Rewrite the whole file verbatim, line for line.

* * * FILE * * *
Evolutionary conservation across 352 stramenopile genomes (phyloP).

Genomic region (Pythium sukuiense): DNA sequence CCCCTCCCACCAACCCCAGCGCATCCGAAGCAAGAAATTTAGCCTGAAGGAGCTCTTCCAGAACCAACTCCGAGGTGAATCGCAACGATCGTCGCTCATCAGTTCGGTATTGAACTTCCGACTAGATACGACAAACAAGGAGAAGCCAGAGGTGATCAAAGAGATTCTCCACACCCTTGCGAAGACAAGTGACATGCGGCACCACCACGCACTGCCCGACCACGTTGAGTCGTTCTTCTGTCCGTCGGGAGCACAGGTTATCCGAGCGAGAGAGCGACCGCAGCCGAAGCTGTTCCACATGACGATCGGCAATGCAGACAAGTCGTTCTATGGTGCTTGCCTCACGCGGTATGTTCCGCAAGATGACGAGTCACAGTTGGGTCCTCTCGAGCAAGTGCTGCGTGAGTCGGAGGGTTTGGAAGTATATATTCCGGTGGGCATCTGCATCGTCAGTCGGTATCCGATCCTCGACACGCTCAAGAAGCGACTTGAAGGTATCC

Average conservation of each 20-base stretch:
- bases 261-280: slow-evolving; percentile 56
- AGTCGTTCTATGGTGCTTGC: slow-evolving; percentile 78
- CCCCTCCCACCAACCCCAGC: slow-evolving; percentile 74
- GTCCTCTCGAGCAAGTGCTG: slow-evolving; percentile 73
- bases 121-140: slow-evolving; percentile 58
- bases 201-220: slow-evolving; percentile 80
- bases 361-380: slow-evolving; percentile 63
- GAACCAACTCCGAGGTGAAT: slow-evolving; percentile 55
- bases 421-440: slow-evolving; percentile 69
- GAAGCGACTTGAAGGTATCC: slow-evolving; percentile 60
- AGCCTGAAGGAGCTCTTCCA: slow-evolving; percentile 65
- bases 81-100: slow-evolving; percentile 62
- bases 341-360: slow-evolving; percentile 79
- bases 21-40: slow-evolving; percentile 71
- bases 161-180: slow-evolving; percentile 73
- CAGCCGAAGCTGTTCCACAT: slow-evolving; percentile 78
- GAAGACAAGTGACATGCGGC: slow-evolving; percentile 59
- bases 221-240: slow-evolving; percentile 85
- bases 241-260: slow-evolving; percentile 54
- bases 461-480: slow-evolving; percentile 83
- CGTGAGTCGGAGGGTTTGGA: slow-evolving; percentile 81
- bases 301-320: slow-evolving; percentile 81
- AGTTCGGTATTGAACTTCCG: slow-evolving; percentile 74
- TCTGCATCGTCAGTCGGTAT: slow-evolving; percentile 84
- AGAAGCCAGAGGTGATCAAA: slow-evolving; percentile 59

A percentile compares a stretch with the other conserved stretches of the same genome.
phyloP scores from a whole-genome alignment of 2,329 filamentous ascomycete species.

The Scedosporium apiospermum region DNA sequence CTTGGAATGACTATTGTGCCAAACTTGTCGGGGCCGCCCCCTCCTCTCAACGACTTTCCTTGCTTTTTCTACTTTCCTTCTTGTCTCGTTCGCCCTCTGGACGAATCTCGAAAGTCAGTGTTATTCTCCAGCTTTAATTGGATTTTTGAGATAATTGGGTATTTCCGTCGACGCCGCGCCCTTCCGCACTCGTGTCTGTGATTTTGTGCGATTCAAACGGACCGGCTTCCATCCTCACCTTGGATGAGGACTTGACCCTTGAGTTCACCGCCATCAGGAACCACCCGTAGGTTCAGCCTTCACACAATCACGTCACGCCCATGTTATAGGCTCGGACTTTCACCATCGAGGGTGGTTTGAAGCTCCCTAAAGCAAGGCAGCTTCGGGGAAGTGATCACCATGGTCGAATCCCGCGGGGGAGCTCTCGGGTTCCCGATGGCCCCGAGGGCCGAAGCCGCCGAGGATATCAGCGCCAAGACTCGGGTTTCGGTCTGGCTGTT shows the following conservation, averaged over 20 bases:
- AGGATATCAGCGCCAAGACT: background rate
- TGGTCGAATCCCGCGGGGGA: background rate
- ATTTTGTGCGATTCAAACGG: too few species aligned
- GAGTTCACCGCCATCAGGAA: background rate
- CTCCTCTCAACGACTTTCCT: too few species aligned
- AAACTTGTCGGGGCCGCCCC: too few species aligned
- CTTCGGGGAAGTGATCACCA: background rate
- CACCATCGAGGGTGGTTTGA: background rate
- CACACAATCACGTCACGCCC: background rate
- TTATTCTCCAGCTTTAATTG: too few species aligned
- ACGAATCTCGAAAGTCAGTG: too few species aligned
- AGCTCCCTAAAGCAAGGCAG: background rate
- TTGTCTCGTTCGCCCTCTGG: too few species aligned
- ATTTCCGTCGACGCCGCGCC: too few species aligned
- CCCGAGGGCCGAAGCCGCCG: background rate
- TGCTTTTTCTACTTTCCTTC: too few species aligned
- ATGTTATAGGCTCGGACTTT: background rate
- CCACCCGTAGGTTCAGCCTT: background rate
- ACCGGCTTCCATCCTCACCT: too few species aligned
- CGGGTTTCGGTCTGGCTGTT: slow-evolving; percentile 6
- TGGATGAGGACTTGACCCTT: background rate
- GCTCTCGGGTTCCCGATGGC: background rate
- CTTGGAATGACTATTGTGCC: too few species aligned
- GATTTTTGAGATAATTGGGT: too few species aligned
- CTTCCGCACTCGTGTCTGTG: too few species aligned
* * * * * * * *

Evolutionary conservation across 352 stramenopile genomes (phyloP).

Genomic region (Pythium sukuiense): DNA sequence CCCCTCCCACCAACCCCAGCGCATCCGAAGCAAGAAATTTAGCCTGAAGGAGCTCTTCCAGAACCAACTCCGAGGTGAATCGCAACGATCGTCGCTCATCAGTTCGGTATTGAACTTCCGACTAGATACGACAAACAAGGAGAAGCCAGAGGTGATCAAAGAGATTCTCCACACCCTTGCGAAGACAAGTGACATGCGGCACCACCACGCACTGCCCGACCACGTTGAGTCGTTCTTCTGTCCGTCGGGAGCACAGGTTATCCGAGCGAGAGAGCGACCGCAGCCGAAGCTGTTCCACATGACGATCGGCAATGCAGACAAGTCGTTCTATGGTGCTTGCCTCACGCGGTATGTTCCGCAAGATGACGAGTCACAGTTGGGTCCTCTCGAGCAAGTGCTGCGTGAGTCGGAGGGTTTGGAAGTATATATTCCGGTGGGCATCTGCATCGTCAGTCGGTATCCGATCCTCGACACGCTCAAGAAGCGACTTGAAGGTATCC

Average conservation of each 20-base stretch:
- bases 261-280: slow-evolving; percentile 56
- AGTCGTTCTATGGTGCTTGC: slow-evolving; percentile 78
- CCCCTCCCACCAACCCCAGC: slow-evolving; percentile 74
- GTCCTCTCGAGCAAGTGCTG: slow-evolving; percentile 73
- bases 121-140: slow-evolving; percentile 58
- bases 201-220: slow-evolving; percentile 80
- bases 361-380: slow-evolving; percentile 63
- GAACCAACTCCGAGGTGAAT: slow-evolving; percentile 55
- bases 421-440: slow-evolving; percentile 69
- GAAGCGACTTGAAGGTATCC: slow-evolving; percentile 60
- AGCCTGAAGGAGCTCTTCCA: slow-evolving; percentile 65
- bases 81-100: slow-evolving; percentile 62
- bases 341-360: slow-evolving; percentile 79
- bases 21-40: slow-evolving; percentile 71
- bases 161-180: slow-evolving; percentile 73
- CAGCCGAAGCTGTTCCACAT: slow-evolving; percentile 78
- GAAGACAAGTGACATGCGGC: slow-evolving; percentile 59
- bases 221-240: slow-evolving; percentile 85
- bases 241-260: slow-evolving; percentile 54
- bases 461-480: slow-evolving; percentile 83
- CGTGAGTCGGAGGGTTTGGA: slow-evolving; percentile 81
- bases 301-320: slow-evolving; percentile 81
- AGTTCGGTATTGAACTTCCG: slow-evolving; percentile 74
- TCTGCATCGTCAGTCGGTAT: slow-evolving; percentile 84
- AGAAGCCAGAGGTGATCAAA: slow-evolving; percentile 59

A percentile compares a stretch with the other conserved stretches of the same genome.
phyloP scores from a whole-genome alignment of 2,329 filamentous ascomycete species.

The Scedosporium apiospermum region DNA sequence CTTGGAATGACTATTGTGCCAAACTTGTCGGGGCCGCCCCCTCCTCTCAACGACTTTCCTTGCTTTTTCTACTTTCCTTCTTGTCTCGTTCGCCCTCTGGACGAATCTCGAAAGTCAGTGTTATTCTCCAGCTTTAATTGGATTTTTGAGATAATTGGGTATTTCCGTCGACGCCGCGCCCTTCCGCACTCGTGTCTGTGATTTTGTGCGATTCAAACGGACCGGCTTCCATCCTCACCTTGGATGAGGACTTGACCCTTGAGTTCACCGCCATCAGGAACCACCCGTAGGTTCAGCCTTCACACAATCACGTCACGCCCATGTTATAGGCTCGGACTTTCACCATCGAGGGTGGTTTGAAGCTCCCTAAAGCAAGGCAGCTTCGGGGAAGTGATCACCATGGTCGAATCCCGCGGGGGAGCTCTCGGGTTCCCGATGGCCCCGAGGGCCGAAGCCGCCGAGGATATCAGCGCCAAGACTCGGGTTTCGGTCTGGCTGTT shows the following conservation, averaged over 20 bases:
- AGGATATCAGCGCCAAGACT: background rate
- TGGTCGAATCCCGCGGGGGA: background rate
- ATTTTGTGCGATTCAAACGG: too few species aligned
- GAGTTCACCGCCATCAGGAA: background rate
- CTCCTCTCAACGACTTTCCT: too few species aligned
- AAACTTGTCGGGGCCGCCCC: too few species aligned
- CTTCGGGGAAGTGATCACCA: background rate
- CACCATCGAGGGTGGTTTGA: background rate
- CACACAATCACGTCACGCCC: background rate
- TTATTCTCCAGCTTTAATTG: too few species aligned
- ACGAATCTCGAAAGTCAGTG: too few species aligned
- AGCTCCCTAAAGCAAGGCAG: background rate
- TTGTCTCGTTCGCCCTCTGG: too few species aligned
- ATTTCCGTCGACGCCGCGCC: too few species aligned
- CCCGAGGGCCGAAGCCGCCG: background rate
- TGCTTTTTCTACTTTCCTTC: too few species aligned
- ATGTTATAGGCTCGGACTTT: background rate
- CCACCCGTAGGTTCAGCCTT: background rate
- ACCGGCTTCCATCCTCACCT: too few species aligned
- CGGGTTTCGGTCTGGCTGTT: slow-evolving; percentile 6
- TGGATGAGGACTTGACCCTT: background rate
- GCTCTCGGGTTCCCGATGGC: background rate
- CTTGGAATGACTATTGTGCC: too few species aligned
- GATTTTTGAGATAATTGGGT: too few species aligned
- CTTCCGCACTCGTGTCTGTG: too few species aligned